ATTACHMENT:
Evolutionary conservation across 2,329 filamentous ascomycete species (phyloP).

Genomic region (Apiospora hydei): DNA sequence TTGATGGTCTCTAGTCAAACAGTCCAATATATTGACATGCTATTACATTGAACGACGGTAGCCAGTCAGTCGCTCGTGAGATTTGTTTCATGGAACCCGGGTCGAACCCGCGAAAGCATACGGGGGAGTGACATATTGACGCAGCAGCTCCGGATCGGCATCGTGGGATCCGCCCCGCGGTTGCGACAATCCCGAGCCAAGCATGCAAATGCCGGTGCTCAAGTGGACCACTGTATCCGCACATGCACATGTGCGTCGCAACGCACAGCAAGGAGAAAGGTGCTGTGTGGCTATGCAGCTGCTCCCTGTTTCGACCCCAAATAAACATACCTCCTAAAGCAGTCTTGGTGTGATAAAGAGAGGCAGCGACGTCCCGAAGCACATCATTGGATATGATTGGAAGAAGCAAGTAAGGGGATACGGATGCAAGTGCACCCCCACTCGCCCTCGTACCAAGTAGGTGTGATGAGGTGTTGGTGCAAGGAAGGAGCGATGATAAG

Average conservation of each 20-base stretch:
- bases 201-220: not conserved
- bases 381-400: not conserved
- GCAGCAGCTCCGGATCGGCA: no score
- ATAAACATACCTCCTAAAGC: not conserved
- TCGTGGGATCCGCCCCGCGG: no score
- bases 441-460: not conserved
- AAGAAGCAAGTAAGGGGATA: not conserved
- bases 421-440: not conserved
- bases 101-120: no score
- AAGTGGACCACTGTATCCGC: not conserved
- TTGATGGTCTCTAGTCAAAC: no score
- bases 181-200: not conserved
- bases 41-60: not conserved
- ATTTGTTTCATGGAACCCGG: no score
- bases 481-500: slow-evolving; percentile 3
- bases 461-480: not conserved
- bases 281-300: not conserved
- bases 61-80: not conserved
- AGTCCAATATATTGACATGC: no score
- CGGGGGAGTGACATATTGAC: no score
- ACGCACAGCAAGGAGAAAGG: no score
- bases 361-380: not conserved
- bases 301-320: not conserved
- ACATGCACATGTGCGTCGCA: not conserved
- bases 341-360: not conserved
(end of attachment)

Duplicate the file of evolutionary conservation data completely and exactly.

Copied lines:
Evolutionary conservation across 2,329 filamentous ascomycete species (phyloP).

Genomic region (Apiospora hydei): DNA sequence TTGATGGTCTCTAGTCAAACAGTCCAATATATTGACATGCTATTACATTGAACGACGGTAGCCAGTCAGTCGCTCGTGAGATTTGTTTCATGGAACCCGGGTCGAACCCGCGAAAGCATACGGGGGAGTGACATATTGACGCAGCAGCTCCGGATCGGCATCGTGGGATCCGCCCCGCGGTTGCGACAATCCCGAGCCAAGCATGCAAATGCCGGTGCTCAAGTGGACCACTGTATCCGCACATGCACATGTGCGTCGCAACGCACAGCAAGGAGAAAGGTGCTGTGTGGCTATGCAGCTGCTCCCTGTTTCGACCCCAAATAAACATACCTCCTAAAGCAGTCTTGGTGTGATAAAGAGAGGCAGCGACGTCCCGAAGCACATCATTGGATATGATTGGAAGAAGCAAGTAAGGGGATACGGATGCAAGTGCACCCCCACTCGCCCTCGTACCAAGTAGGTGTGATGAGGTGTTGGTGCAAGGAAGGAGCGATGATAAG

Average conservation of each 20-base stretch:
- bases 201-220: not conserved
- bases 381-400: not conserved
- GCAGCAGCTCCGGATCGGCA: no score
- ATAAACATACCTCCTAAAGC: not conserved
- TCGTGGGATCCGCCCCGCGG: no score
- bases 441-460: not conserved
- AAGAAGCAAGTAAGGGGATA: not conserved
- bases 421-440: not conserved
- bases 101-120: no score
- AAGTGGACCACTGTATCCGC: not conserved
- TTGATGGTCTCTAGTCAAAC: no score
- bases 181-200: not conserved
- bases 41-60: not conserved
- ATTTGTTTCATGGAACCCGG: no score
- bases 481-500: slow-evolving; percentile 3
- bases 461-480: not conserved
- bases 281-300: not conserved
- bases 61-80: not conserved
- AGTCCAATATATTGACATGC: no score
- CGGGGGAGTGACATATTGAC: no score
- ACGCACAGCAAGGAGAAAGG: no score
- bases 361-380: not conserved
- bases 301-320: not conserved
- ACATGCACATGTGCGTCGCA: not conserved
- bases 341-360: not conserved